Why is the US attempting to change China’s trade model? Three reasons to expect success


The trade dispute between the United States and China has roots that go back to Deng Xiaoping and the advent of capitalism with Chinese characteristics. When Beijing decided to save communism and party rule by adapting its economy to the modern world it did not thereby become a capitalist nation.

Over the past generation China has evolved an economic system that has aspects of private enterprise and aspects of central planning. It is a universe away from its Maoist predecessor. What has not changed is China’s authoritarian political model.

Beijing remains the source of all authority in the mainland. There are no independent centers of power, no legislature, judiciary or private organizations that can defy the government. In China the central government is the first and last resort.  

For three decades and more China has set the rules for participation in her economy. The combination of corporate profits and access to its domestic market have made China the world’s first destination for overseas investment.  Any foreign company that wanted to do business on the mainland paid the entry fee of acquiescence. Firms agreed to Beijing’s rules, willingly or otherwise, but they came.

China’s demands on foreign companies, majority ownership and technology access, long-term threats to the dominance of Western, Japanese and Taiwanese companies doing business there were outweighed by the competitive necessity and the potent short-term profitability of the relationship with mainland firms.  

The economic trade of cheaper consumer and industrial goods at home for the manufacturing jobs shipped to China, was, until very recently not questioned by any major Western politician.  

Over the last twenty years the US has lost 4.5 million manufacturing jobs. It is open to debate how many were transplanted to China and elsewhere and how many would have moved or been eliminated in the natural course of technological evolution.

What is not debatable is the social cost to the many communities in the United States whose economic livelihood disappeared.

Reuters  

The political goal for Western nations has been to bring China into the global economic system with the hope that by joining its revolutionary interests would be tamed.  That has largely succeeded. Though the Maoist dogma of communist expansion has been replaced by China's more traditional great power interest in Asian spheres of influence.

China joined the World Trade Organization in 2001 but the change in its domestic industrial policies was less than expected by many Western nations. Foreign countries and firms had access to WTO adjudication procedures for unfair trade practices but the several years needed for a final ruling made the results far less than satisfactory. In the interim China’s rules had full sway.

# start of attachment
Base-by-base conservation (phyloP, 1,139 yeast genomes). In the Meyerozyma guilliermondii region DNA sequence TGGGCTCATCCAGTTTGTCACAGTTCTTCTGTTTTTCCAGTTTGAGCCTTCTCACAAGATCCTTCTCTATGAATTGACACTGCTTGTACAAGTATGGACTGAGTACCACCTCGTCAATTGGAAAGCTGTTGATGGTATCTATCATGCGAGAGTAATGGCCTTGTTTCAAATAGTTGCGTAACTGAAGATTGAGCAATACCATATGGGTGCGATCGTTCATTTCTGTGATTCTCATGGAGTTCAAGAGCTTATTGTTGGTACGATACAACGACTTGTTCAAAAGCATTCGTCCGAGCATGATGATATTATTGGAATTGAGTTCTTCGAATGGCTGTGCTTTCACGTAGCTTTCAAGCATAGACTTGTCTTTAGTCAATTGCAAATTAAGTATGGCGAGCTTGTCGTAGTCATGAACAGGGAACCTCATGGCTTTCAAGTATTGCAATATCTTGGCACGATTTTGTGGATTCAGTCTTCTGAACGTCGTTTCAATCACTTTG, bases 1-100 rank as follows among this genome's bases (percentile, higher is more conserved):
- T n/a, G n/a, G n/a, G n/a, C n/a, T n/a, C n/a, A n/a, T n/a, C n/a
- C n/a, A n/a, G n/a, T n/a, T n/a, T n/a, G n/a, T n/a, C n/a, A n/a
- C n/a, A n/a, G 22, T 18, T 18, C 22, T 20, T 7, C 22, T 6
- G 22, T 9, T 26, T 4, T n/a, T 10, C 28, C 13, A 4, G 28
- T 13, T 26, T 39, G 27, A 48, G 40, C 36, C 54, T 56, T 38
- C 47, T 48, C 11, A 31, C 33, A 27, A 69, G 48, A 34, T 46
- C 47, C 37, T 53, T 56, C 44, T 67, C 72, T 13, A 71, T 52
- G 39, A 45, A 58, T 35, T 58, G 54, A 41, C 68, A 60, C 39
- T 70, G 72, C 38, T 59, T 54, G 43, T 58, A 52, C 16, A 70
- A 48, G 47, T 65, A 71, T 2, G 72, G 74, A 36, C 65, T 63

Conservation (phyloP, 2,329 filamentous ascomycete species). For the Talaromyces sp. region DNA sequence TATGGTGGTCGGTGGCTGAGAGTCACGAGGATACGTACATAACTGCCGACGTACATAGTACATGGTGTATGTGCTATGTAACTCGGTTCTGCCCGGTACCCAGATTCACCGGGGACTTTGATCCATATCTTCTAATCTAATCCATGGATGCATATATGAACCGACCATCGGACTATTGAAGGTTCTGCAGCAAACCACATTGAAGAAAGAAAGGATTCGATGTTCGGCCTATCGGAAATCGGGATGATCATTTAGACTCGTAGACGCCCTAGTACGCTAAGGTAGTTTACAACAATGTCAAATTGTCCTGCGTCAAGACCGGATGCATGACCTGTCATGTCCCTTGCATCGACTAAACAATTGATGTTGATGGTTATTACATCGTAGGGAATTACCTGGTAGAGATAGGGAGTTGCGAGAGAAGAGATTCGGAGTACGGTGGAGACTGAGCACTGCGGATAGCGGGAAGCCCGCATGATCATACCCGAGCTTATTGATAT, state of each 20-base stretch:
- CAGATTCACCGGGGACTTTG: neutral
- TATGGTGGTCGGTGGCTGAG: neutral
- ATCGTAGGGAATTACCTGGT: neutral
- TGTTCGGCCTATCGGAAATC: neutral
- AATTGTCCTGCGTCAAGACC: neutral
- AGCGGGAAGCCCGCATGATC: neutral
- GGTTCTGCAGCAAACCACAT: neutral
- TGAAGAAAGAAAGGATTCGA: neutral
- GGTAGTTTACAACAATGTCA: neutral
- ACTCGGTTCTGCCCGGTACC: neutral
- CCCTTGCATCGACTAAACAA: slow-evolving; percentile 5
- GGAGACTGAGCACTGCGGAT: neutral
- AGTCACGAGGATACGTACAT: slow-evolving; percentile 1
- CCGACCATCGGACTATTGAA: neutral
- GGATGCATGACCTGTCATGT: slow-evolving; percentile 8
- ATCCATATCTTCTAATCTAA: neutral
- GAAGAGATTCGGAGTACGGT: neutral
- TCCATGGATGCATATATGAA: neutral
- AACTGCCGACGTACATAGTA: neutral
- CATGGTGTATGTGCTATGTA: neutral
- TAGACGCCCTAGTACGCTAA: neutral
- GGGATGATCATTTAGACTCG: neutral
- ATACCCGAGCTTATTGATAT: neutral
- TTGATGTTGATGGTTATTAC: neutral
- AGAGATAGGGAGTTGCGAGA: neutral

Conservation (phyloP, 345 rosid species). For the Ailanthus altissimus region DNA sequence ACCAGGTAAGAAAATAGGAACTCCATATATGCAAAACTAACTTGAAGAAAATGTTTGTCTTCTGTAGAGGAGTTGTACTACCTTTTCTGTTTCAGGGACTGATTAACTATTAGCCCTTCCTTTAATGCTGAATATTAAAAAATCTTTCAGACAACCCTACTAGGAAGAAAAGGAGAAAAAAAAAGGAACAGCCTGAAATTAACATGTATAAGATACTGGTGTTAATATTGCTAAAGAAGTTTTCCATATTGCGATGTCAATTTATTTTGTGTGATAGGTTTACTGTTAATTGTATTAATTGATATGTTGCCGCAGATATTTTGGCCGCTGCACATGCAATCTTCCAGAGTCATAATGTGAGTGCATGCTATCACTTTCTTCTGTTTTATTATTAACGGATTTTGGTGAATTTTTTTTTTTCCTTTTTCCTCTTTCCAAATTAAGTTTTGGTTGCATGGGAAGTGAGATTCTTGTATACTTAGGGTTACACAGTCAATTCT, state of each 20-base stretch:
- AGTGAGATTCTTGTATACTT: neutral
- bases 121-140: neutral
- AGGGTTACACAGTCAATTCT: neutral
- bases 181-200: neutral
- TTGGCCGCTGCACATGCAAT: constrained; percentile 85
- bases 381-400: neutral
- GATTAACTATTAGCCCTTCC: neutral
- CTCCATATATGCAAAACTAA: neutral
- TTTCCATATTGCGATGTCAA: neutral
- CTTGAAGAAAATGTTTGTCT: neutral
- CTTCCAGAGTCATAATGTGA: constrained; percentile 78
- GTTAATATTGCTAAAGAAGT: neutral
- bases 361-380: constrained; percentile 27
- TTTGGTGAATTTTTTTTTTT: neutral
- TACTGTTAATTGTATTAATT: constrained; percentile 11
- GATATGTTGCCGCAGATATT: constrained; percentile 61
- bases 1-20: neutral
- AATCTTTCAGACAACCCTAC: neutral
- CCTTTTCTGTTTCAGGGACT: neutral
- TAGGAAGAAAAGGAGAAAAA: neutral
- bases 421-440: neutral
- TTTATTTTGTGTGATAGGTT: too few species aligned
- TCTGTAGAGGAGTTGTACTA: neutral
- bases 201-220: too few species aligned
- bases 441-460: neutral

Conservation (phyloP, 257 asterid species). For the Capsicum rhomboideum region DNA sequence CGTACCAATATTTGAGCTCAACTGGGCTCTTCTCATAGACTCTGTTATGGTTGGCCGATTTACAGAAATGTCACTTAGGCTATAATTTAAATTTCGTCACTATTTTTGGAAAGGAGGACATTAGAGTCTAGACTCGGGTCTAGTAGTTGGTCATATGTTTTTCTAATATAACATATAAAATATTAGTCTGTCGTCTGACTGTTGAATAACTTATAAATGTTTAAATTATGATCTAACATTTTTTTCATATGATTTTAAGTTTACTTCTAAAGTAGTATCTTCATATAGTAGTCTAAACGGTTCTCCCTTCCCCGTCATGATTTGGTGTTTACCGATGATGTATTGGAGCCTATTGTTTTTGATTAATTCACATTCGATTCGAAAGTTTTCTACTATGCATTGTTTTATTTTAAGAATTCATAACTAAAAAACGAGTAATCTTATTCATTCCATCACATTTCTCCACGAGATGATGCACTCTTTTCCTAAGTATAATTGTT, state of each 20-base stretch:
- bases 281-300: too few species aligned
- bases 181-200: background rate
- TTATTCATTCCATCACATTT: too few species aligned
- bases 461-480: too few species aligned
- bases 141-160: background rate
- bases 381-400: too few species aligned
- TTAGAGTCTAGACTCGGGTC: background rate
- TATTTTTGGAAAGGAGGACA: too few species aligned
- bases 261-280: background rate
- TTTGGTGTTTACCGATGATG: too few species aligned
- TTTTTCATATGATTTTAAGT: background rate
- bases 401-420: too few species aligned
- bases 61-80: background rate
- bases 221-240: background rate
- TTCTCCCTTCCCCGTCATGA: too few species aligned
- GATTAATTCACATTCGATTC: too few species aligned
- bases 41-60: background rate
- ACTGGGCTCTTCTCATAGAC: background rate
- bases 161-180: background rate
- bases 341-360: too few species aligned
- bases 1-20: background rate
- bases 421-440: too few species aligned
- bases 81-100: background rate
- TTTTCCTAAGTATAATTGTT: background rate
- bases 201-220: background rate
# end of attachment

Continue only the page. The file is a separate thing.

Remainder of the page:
China’s trading and investment relationships with the world’s major industrialized nations were formed in the economic realities of 30 years ago. They have changed little. That the prerogatives taken by the Chinese and acceded to by her trading partners were largely in Beijing’s interest is testified by the spectacular growth of the Chinese economy and the concomitant rise in China’s global influence and power.

What should be obvious is that the world and China have changed.  

China’s industries, supply chains and knowledge are the basis of many advanced industrial products. Beijing is pursuing dominance in several new technologies as government policy.   Her industries no longer need the advantages secured by protectionist barriers and the requirement of local ownership is asked by no other major industrial nation.  

The American attempt to change the terms of trade that provide numerous unrequited benefits to China is an effort of force.  Tariffs are the tool because China has shown no disposition to end its many self-interested practices on its own or through negotiation.

"Nations have no permanent friends or allies, they only have permanent interests." Lord Palmerston’s famous statement of diplomatic reality is as accurate today as it was 150 years ago. 

The US followed trade policies toward China that helped her achieve a rapid entry into the global economy for a generation because it was in the US interest that China not remain an isolated antagonist.   

China will accede, however grudgingly, to American demands that she rebalance her trade relationship with the US and by default the rest of the world, because it is in her interest to do so.

By becoming part of the global economy China gave up her ability to exist outside of it. A permanent trade war with the US would, over time, force many firms and countries to choose between the US and China. That is not a competition China can win.

 

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